Understanding Millenials

gun range group shot.jpgMillennials have overtaken Baby Boomers as the largest generation in US history with more than 80 million strong. In addition, with over 40% being non-caucasian, they are ethnically diverse. They have come of age in a time of technology that has allowed them to access what they want, when they want. And, they are choosing different paths for themselves.

Their current mean age is 32 (born between 1980 and 2000), which makes them prime candidates for your program marketing efforts.  

A lot has been written about Millennials; they are the most studied generation ever. These studies have identified numerous general characteristics, some of which are applicable to learn-to-hunt/fish programs: 

  • Authenticity is important – They have heard all of the ads and all of the promises, and are skeptical of all of the hype. Having “authentic” instructors who deal with topics in an “authentic” manner is critical. Delivering information in a straightforward manner without “spin” or rhetoric is the best path. 
  • Experiences are highly valued – They want to do, not be told. New opportunities to participate in activities like hunting, fishing and cooking wild fish and game can build on this desire for unique, meaningful experiences.
  • Being involved is critical – While important in many aspects of their lives, this is especially important in educational endeavors. They prefer to learn in small groups rather than in lecture formats, and prefer to have a conversation about what they are learning. Having the opportunity to provide feedback is highly valued.
  • Quality is important – They prefer to have less if it is higher quality. This applies to all purchases, including food selections. Being involved in obtaining high quality food through hunting and fishing, as well as obtaining and using high quality gear, reinforces this trait.
     
  • Are highly visual communicators – They often prefer to send—and receive – information in a visual format. Visuals that are used in your program, either in presentations or promotional material, should be selected so that Millennials “can see themselves” participating in that particular activity. In addition, having current participants post photos of themselves having fun and experiencing a novel activity while participating in your program is likely the best advertising you can get.
  • Concerned about social and environmental issues – Social justice issues such as fair trade and rural incomes, and environmental issues such as pollution, pesticide and herbicide use, animal welfare, and sustainability all rate high. Obtaining local, sustainable food from an animal that lived a life free from cages and industrial agricultural processes, and died in a quick, humane manner is an extension of these concerns.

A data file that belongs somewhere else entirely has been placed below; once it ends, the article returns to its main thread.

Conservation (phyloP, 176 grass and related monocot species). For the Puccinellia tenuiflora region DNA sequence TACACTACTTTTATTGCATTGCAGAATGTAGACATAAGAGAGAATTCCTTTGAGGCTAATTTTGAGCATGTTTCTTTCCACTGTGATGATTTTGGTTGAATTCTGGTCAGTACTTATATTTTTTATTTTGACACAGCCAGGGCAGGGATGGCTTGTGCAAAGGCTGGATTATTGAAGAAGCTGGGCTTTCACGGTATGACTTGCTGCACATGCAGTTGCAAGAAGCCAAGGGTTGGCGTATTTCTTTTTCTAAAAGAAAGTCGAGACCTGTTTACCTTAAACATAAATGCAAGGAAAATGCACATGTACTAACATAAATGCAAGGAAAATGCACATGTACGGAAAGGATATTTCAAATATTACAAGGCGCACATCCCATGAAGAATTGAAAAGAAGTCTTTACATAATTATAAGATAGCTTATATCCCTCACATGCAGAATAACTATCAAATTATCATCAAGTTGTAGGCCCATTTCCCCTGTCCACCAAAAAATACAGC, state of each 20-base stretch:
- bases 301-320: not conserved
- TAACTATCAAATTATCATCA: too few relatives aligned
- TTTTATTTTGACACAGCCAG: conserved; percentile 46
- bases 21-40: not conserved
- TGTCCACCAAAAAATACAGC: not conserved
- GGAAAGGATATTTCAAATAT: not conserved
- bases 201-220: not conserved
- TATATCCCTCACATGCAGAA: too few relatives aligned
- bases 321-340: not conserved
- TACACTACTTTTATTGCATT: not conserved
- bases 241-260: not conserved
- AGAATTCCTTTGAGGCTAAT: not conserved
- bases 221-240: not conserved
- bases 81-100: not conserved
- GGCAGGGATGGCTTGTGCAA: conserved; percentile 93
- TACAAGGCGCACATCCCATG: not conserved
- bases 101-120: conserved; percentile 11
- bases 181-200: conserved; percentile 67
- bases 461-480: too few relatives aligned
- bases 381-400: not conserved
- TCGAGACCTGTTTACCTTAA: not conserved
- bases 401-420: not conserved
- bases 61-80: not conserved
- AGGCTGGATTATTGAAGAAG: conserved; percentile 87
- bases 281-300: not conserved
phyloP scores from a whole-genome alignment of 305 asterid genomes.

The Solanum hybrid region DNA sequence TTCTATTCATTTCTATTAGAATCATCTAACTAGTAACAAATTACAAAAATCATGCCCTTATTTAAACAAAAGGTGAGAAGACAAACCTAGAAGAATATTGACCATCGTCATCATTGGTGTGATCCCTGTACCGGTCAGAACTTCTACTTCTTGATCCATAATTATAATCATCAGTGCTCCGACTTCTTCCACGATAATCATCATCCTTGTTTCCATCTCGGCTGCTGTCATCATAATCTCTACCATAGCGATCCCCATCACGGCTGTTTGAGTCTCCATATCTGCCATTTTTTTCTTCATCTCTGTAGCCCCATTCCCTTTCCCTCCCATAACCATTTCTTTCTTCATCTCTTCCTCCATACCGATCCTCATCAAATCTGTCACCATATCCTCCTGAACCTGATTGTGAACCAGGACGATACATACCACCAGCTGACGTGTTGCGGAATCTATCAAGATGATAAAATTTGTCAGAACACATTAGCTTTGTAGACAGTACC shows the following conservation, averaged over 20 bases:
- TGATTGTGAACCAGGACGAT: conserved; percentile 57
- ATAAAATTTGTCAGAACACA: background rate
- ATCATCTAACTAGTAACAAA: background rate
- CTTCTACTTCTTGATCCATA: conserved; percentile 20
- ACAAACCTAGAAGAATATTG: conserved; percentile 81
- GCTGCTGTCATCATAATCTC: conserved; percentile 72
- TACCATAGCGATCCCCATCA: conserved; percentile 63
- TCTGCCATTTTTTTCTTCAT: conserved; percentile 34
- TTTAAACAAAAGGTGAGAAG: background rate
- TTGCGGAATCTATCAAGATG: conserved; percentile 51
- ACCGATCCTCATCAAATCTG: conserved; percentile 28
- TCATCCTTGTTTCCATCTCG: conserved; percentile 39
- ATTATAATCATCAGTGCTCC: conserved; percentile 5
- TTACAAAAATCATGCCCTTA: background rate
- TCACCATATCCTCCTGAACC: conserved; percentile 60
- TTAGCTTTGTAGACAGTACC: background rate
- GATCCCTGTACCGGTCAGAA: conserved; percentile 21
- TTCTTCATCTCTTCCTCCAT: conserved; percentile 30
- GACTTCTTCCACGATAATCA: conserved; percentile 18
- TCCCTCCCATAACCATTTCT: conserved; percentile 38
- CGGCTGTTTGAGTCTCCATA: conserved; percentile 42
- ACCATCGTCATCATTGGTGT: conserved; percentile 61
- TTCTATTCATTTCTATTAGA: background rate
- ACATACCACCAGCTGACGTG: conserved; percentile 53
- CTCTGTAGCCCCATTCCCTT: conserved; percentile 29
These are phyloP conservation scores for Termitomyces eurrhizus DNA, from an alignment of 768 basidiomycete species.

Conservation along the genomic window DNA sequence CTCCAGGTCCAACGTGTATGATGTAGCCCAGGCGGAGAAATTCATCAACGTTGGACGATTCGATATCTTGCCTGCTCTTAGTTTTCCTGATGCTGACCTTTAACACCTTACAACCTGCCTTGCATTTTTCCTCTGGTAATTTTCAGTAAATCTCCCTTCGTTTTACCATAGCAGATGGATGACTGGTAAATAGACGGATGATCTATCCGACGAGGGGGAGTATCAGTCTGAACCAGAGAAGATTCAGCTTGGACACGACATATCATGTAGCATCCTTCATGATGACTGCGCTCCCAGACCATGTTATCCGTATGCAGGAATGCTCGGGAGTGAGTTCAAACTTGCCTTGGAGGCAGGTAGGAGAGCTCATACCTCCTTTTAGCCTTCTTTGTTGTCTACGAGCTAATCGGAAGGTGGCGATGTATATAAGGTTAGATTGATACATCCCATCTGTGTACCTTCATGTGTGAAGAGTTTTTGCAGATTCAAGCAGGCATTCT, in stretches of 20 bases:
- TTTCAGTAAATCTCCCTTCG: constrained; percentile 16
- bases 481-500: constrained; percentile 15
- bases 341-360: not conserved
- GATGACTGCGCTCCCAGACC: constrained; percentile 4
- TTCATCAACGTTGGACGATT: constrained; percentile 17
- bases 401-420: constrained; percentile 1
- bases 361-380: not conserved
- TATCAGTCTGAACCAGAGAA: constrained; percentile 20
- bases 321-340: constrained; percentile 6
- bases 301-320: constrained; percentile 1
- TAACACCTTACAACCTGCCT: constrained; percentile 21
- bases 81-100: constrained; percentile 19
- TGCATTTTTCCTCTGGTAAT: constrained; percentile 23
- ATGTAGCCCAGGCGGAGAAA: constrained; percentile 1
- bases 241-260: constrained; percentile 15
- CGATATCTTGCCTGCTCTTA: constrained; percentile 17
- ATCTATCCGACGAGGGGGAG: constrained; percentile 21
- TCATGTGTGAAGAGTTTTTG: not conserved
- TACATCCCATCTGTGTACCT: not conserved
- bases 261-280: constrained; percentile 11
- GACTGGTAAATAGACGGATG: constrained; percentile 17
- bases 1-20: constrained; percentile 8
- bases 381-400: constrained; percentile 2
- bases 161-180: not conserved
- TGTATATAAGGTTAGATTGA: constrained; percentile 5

• More urban – Because they tend to reside in more urban areas, they are less connected to rural communities, and cultures. However, they still have interest and empathy toward rural areas and rural based activities.   
  • Most racially and ethnically diverse – As a result of this reality, they are extremely open to diversity in everything they do.
  • Strongly influenced by their peers – They rely heavily on the opinions, word-of-mouth recommendations (likely delivered via text or other electronic media), and experiences of their peers when selecting products and activities. High ratings from a few of their peers, especially when accompanied by a few photos of past participants having fun while participating in an “authentic” experience, will strongly influence their choices.
     
  • Are connected – Mobile devices are the first choice for obtaining information or sharing their experiences. Information and experiences are shared almost instantly. Because they are so connected, programs will need to integrate social media into program marketing. In addition, participants will likely use their mobile devices to enhance their hunting and fishing education, as well as share their experiences via social media. This use of mobile devices can greatly enhance program marketing and delivery.

The take away message from this information is that high quality programs, taught by authentic, innovative instructors who involve participants in their own education, and are open to diversity in opinions and people will be highly successful. In addition, programs should emphasize the sustainable, high quality, “free range” protein that is obtained through hunting and fishing. The best way to obtain this protein is to be involved in harvesting it yourself.

Resources

How the Millennial Generation Works

Every generation has its own attitudes, values and even quirks. Consider, for example, how different Baby Boomers (those born between 1946 to 1964) are from their parents' generation. No one disputes that the Boomers largely revolted against the morally conservative upbringing of the previous generation. By doing this, Boomers created their own set of values that eventually dominated the culture, including feminism, looser sexual mores and anti-war sentiment. Although the Boomers are one of the more stark examples of generational change, most generations do this to some extent.

Sell the Experience: Marketing To Millennials With Engaging Content

"Millennials" buy "the experience." They don't purchase hiking boots, they buy the idea of protecting their feet on the trail while staying dry, avoiding blisters and looking "cool." The outdoor lifestyle is about the feeling the experience but our marketing strategies don't show it. This session will identify acquisition strategies focusing on content to attract and engage millennials.